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What if famous brands had regular fonts? Meet RegulaBrands!

Himanshu Khanna
17th Jan 2018
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Last week, I was on a Skype call with a friend in Italy, who also happens to be a designer. Like every other time, we took the discussion to one of our favourite topics — ‘clients.

Call it coincidence, fate or a mutual observation, we have both been asked the same question by our clients time and again. They may pop up as suggestions or doubts. And at times, they are more of a threat!

The common ones are, “all my office computers have Arial. Let’s use it for our logo.”

“I thought logos are always in Times New Roman.”

“My daughter loves Comic Sans!”

To sum up all the versions of this typical query and deliver it into a simple sentence, it would be, “Why can’t we use a regular font for our logo?

Typically, a brand identity or logo project gets stuck at a ‘font’ intervention, where some members of the client’s team are unsure of how a unique font/typeface approach is better than a ‘regular font’ approach. Their apprehension is valid and reasonable.

This is where I decided to do a simple exercise to recreate famous brands using regular fonts, to “RegulaBrands”. The intent is to evaluate whether regular fonts are acceptable or do we need customised, unique versions of fonts for better brand identities and logos.

Please be honest and look at these eight recreated brands. It will be exciting to share your thoughts and have a discussion on this exercise.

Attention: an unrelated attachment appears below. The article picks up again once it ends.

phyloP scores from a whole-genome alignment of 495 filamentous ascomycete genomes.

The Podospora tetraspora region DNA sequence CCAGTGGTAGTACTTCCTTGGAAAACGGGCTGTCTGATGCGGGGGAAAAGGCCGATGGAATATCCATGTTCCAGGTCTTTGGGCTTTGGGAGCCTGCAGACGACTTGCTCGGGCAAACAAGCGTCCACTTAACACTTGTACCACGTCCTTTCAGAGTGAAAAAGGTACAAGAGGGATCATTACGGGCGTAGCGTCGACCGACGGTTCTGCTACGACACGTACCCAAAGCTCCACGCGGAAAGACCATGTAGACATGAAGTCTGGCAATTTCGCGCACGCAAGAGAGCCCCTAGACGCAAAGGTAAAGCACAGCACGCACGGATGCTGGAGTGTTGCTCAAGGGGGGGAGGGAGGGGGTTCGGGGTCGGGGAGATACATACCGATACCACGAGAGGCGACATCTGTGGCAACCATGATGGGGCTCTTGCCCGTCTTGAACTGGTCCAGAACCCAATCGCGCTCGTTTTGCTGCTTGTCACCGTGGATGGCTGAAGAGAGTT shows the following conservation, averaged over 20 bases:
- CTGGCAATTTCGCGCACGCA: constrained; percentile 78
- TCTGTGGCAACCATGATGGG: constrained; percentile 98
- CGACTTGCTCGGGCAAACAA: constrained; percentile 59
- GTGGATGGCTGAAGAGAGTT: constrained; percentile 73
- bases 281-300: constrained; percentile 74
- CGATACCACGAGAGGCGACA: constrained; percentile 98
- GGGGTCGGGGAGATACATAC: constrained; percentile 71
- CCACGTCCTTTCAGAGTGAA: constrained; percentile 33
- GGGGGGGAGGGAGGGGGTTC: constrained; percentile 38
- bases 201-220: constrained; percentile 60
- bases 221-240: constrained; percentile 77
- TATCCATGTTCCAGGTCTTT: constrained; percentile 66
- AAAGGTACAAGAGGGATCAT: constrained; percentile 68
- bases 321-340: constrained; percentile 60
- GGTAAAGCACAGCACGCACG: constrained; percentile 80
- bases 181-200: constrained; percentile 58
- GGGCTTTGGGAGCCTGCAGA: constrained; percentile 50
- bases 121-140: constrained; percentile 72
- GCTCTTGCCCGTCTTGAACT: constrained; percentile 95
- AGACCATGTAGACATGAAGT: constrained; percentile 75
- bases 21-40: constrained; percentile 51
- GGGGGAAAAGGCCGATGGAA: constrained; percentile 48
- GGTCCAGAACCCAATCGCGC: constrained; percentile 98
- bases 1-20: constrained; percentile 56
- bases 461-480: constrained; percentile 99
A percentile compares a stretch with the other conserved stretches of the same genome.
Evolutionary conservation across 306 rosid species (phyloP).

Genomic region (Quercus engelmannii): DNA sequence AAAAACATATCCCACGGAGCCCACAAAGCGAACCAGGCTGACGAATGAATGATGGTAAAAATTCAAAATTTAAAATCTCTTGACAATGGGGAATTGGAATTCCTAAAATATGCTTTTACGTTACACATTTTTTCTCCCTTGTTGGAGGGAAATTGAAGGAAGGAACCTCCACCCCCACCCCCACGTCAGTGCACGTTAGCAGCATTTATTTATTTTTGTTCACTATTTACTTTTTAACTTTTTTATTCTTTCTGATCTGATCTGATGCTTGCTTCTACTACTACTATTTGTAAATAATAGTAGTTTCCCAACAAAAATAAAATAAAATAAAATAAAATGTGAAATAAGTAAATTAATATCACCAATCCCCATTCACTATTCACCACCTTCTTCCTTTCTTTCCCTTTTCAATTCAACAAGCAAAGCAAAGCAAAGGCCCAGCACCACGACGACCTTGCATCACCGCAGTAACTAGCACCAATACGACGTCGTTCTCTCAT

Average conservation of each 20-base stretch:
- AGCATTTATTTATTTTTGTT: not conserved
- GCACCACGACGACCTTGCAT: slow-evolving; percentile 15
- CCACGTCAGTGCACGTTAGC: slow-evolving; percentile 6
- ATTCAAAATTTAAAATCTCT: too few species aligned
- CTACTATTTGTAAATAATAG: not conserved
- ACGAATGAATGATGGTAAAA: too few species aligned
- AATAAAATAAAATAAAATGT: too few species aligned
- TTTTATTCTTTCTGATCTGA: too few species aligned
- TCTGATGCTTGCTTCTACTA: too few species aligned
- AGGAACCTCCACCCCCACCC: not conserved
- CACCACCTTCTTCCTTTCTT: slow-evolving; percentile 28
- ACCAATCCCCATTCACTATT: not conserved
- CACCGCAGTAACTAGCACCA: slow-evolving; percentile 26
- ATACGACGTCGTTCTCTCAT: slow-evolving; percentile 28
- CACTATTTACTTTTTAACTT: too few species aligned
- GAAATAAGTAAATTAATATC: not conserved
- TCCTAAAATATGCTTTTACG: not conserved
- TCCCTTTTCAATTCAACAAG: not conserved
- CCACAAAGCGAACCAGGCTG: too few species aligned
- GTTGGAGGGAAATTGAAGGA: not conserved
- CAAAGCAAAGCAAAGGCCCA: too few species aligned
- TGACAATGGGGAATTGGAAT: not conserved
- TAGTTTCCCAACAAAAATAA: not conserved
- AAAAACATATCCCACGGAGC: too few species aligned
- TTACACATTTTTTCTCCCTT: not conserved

puma
Puma recreated using Helvetica Neue Condensed Black
vogue
Vogue recreated using Times New Roman
coca cola
Coca-Cola recreated using Mistral
Swatch recreated using Helvetica Neue
audi
Audi recreated using Arial Black
Discovery recreated using Century Gothic Bold
Unilever
Unilever recreated using Honey Script
Fedex recreated using Century Gothic Bold

Do RegulaBrands work better than the original brands?

The notion of a brand identity or in common parlance, a logo, is to:

1. Create a unique personality that defines what attributes a brand stands for

2. Define a unique visual imagery that’s easily recognisable by one’s sub-conscious

Of course, there is a lot more that goes into creating highly functional and memorable brand identities. The two above form a great framework to review an identity, and improve the possibility of how the identity or logo, is perceived by the consumers.

A technical implication that we as designers tend to miss at times, is of type or font licences. It’s essential to secure a licence for the brand that’s using the font, and make sure it’s mentioned in the brand guidelines.

While several fonts are available free of cost, a few great resources to find unique, both paid and free, fonts are Font SquirrelDaFontFont Fabric and Fonts.com.

That said, I wish I could find a brand that would use ‘Comic Sans’ as its RegulaBrand, but no luck so far. Maybe, you could suggest a brand?

Will be looking forward to reading comments, and discussing why don’t type designers choose regular fonts more often.

(Disclaimer: The views and opinions expressed in this article are those of the author and do not necessarily reflect the views of YourStory.)

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